by Scott Austin February 24, 2012

I'm not a very outgoing person.  I feel uncomfortable around new people and don't naturally reach out to others. But I have found networking to be very useful in the startup space.  The most obvious use would be for making business connections, finding a great dev, etc.  I really haven't gotten much results in that space from networking yet.  But what has worked for me is learning about best practices. There are tons of tools out there.  Lot's of experiences that others have had with their companies.  Tons of information to digest.  A quick way to learn this is to network and find the people with the most relevant information. In some of the industries I've worked in in the past, there were those where everything was considered a trade secret.  So you couldn't ask someone outside your company for advice, tips, feedback, etc.  But I have found the startup community to be very open, collaborative and helpful (at least in San Diego). So, how do I go about networking?

First place I go is  Meetup has evolved from its early days where people met up around their niche interests.  Here's an interesting fact, in 2005, I ran the Chihuahua meetup in Seattle.  Today on Meetup, their are still plenty of groups around personal interests.  In addition to those, there are lots of 'professional' ones.  Many companies set up a meetup around a topic, say WordPress training, that is related to their business, say web hosting.  So these Meetup organizers are sharing information as one of their marketing efforts.  These Meetups are really 'classes' where you pay a nominal fee to attend and learn.  There's also many Meetups around startups.  In San Diego, there's a couple of people organizing them and getting lot's of good traction.  Tonight I went to Brant Cooper's Tech Founders meetup.  The event sold out with 200 attendees!  There were demos from six awesome companies, good Chicago style pizza, draft beer and enthusiastic people.  I'll be presenting my company pitch at another meetup this coming Monday.  There are plenty of Meetups around plenty of topics.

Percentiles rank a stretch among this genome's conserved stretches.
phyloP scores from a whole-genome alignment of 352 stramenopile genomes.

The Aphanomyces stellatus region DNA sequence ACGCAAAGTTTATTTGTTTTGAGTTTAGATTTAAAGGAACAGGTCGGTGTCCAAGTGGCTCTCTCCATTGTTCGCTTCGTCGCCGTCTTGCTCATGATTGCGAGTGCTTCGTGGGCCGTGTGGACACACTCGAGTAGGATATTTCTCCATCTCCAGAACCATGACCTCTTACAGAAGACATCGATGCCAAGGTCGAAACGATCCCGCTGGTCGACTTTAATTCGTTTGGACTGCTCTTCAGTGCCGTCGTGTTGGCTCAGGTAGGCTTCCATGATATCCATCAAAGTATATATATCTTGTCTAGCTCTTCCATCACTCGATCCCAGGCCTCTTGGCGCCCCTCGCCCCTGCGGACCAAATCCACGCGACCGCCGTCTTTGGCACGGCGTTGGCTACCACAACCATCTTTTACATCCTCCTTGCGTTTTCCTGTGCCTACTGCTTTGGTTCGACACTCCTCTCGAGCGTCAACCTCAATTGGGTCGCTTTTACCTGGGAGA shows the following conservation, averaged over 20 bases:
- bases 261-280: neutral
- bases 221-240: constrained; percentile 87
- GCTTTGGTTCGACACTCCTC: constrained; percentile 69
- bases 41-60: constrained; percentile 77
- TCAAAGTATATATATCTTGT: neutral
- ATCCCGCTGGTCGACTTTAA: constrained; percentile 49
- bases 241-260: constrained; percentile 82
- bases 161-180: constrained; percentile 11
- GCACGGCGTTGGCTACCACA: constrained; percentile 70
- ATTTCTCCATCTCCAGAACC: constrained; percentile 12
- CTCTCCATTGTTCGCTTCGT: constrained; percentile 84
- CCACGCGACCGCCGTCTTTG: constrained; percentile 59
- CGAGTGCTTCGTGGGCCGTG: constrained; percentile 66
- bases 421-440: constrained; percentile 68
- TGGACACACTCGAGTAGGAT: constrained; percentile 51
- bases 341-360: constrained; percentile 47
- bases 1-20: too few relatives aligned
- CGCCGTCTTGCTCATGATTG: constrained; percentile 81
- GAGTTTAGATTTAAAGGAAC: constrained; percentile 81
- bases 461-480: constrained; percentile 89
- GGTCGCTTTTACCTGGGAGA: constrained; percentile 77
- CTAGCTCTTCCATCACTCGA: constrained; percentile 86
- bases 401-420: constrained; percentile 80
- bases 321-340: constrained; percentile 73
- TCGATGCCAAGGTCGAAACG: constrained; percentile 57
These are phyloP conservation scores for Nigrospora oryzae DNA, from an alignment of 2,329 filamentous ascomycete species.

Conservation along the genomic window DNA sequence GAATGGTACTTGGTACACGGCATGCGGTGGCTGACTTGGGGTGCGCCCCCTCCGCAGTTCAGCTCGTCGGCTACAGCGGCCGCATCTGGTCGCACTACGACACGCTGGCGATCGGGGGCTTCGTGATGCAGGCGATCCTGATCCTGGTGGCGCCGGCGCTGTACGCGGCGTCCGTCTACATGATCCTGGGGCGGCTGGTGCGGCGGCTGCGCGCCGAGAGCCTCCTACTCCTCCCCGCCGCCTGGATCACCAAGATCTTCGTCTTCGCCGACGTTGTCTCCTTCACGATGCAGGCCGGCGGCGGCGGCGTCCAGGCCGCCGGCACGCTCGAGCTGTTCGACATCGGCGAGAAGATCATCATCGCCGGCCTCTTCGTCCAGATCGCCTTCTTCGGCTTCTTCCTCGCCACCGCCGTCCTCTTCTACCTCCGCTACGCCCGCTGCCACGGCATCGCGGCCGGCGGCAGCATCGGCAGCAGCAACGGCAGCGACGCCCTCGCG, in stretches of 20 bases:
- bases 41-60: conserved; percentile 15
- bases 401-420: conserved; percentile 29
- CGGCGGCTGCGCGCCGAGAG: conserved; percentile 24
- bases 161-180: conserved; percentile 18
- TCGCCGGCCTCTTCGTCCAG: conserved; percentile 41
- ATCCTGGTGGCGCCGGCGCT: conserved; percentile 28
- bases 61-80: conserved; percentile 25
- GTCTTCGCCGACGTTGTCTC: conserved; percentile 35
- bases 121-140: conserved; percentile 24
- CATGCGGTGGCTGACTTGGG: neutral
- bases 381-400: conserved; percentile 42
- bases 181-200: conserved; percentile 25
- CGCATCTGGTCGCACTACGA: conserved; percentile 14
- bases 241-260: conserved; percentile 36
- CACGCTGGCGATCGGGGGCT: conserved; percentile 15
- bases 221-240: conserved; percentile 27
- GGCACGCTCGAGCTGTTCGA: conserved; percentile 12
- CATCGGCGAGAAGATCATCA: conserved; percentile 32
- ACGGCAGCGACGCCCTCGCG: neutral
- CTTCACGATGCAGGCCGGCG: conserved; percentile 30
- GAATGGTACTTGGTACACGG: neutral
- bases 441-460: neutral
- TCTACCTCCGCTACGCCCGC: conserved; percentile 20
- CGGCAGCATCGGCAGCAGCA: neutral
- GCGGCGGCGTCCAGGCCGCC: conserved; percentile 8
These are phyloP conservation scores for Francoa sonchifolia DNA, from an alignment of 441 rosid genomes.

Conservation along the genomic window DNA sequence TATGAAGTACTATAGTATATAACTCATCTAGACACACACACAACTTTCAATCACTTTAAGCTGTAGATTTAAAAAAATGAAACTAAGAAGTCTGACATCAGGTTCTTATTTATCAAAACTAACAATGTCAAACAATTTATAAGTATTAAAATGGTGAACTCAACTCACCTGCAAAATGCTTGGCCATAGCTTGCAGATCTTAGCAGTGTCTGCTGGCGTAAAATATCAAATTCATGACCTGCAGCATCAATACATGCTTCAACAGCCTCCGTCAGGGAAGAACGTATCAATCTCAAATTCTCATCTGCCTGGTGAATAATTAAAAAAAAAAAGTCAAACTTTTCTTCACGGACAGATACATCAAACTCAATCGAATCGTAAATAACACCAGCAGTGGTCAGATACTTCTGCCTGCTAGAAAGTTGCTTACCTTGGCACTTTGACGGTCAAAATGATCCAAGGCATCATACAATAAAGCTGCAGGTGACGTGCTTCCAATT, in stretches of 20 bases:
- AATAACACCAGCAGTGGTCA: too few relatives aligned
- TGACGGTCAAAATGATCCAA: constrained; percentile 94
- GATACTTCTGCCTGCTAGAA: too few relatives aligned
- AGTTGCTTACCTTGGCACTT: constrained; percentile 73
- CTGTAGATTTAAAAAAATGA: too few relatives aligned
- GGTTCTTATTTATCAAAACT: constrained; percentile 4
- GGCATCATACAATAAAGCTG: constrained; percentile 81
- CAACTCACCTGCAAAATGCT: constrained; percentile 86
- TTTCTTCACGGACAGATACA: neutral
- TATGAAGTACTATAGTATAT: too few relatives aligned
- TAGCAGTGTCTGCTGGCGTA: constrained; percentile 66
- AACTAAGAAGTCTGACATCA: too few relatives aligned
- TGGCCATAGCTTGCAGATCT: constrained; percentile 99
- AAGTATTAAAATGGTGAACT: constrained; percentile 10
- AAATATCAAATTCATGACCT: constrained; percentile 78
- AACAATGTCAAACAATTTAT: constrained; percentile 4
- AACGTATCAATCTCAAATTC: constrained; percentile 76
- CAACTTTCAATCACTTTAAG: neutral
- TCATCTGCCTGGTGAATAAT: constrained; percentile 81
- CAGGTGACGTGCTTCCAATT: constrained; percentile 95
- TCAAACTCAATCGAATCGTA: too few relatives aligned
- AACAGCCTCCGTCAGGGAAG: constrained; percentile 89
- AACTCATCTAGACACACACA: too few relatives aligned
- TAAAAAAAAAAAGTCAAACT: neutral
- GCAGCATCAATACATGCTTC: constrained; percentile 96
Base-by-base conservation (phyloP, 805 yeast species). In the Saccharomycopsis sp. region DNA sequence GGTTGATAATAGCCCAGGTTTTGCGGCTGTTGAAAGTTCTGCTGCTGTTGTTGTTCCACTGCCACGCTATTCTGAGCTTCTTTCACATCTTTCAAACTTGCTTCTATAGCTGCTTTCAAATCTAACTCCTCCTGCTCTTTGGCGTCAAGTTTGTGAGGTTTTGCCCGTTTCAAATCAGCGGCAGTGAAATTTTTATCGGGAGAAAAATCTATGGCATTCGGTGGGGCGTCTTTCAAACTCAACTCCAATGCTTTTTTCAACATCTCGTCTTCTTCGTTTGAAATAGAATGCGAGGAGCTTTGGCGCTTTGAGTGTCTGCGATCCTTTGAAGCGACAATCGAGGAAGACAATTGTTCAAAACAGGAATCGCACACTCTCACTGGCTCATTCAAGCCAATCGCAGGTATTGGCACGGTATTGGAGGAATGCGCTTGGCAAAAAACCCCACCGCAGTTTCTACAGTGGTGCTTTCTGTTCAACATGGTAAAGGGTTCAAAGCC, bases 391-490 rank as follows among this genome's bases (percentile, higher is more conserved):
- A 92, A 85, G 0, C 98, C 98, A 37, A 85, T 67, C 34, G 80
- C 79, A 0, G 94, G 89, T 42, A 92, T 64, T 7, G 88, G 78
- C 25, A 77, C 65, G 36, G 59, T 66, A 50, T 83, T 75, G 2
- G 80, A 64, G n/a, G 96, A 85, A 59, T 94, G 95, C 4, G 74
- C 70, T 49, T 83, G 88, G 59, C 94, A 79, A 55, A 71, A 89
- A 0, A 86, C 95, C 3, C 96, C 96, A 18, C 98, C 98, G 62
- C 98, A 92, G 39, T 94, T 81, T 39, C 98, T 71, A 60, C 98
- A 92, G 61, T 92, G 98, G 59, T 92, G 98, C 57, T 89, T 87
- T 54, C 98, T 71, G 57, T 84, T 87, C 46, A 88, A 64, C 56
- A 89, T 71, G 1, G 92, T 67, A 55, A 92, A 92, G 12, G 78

Linked In

Another networking tool I use is Linked In.  In my research, I'll find an interesting company that I want to learn more about.  I'll find some key employees on Linked In and ask them to coffee.  I've gotten a lot of good responses from these  people who are essentially strangers but willing to sit down with me share their knowledge.

If I can get out there and network, most of you can too.  So give it a try!
Scott Austin
Scott Austin